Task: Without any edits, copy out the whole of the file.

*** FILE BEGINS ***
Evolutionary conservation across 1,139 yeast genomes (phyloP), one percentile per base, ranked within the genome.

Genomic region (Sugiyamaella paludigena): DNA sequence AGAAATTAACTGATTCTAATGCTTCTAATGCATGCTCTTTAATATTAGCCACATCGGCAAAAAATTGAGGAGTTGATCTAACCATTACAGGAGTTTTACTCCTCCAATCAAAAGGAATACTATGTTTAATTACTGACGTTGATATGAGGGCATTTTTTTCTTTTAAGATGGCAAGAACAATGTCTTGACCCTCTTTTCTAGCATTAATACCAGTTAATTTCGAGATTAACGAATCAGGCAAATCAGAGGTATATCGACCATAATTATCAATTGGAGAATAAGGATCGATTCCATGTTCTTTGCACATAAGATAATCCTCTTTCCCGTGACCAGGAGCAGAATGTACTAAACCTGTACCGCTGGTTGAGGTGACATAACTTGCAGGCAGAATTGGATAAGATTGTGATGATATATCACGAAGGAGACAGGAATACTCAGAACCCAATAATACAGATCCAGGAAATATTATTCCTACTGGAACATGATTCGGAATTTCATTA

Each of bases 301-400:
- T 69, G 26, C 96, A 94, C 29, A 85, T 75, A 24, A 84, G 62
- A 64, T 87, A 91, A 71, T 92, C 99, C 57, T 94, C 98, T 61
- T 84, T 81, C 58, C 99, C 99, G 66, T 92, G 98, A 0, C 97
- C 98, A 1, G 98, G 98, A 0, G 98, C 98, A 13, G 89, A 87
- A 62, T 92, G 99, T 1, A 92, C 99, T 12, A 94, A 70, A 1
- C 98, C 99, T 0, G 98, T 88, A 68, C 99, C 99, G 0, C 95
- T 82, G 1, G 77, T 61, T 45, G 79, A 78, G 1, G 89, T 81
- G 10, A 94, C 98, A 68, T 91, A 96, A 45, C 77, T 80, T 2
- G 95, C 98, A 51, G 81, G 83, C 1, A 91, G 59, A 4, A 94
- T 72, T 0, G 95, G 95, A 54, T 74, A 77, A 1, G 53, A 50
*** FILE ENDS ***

Evolutionary conservation across 1,139 yeast genomes (phyloP), one percentile per base, ranked within the genome.

Genomic region (Sugiyamaella paludigena): DNA sequence AGAAATTAACTGATTCTAATGCTTCTAATGCATGCTCTTTAATATTAGCCACATCGGCAAAAAATTGAGGAGTTGATCTAACCATTACAGGAGTTTTACTCCTCCAATCAAAAGGAATACTATGTTTAATTACTGACGTTGATATGAGGGCATTTTTTTCTTTTAAGATGGCAAGAACAATGTCTTGACCCTCTTTTCTAGCATTAATACCAGTTAATTTCGAGATTAACGAATCAGGCAAATCAGAGGTATATCGACCATAATTATCAATTGGAGAATAAGGATCGATTCCATGTTCTTTGCACATAAGATAATCCTCTTTCCCGTGACCAGGAGCAGAATGTACTAAACCTGTACCGCTGGTTGAGGTGACATAACTTGCAGGCAGAATTGGATAAGATTGTGATGATATATCACGAAGGAGACAGGAATACTCAGAACCCAATAATACAGATCCAGGAAATATTATTCCTACTGGAACATGATTCGGAATTTCATTA

Each of bases 301-400:
- T 69, G 26, C 96, A 94, C 29, A 85, T 75, A 24, A 84, G 62
- A 64, T 87, A 91, A 71, T 92, C 99, C 57, T 94, C 98, T 61
- T 84, T 81, C 58, C 99, C 99, G 66, T 92, G 98, A 0, C 97
- C 98, A 1, G 98, G 98, A 0, G 98, C 98, A 13, G 89, A 87
- A 62, T 92, G 99, T 1, A 92, C 99, T 12, A 94, A 70, A 1
- C 98, C 99, T 0, G 98, T 88, A 68, C 99, C 99, G 0, C 95
- T 82, G 1, G 77, T 61, T 45, G 79, A 78, G 1, G 89, T 81
- G 10, A 94, C 98, A 68, T 91, A 96, A 45, C 77, T 80, T 2
- G 95, C 98, A 51, G 81, G 83, C 1, A 91, G 59, A 4, A 94
- T 72, T 0, G 95, G 95, A 54, T 74, A 77, A 1, G 53, A 50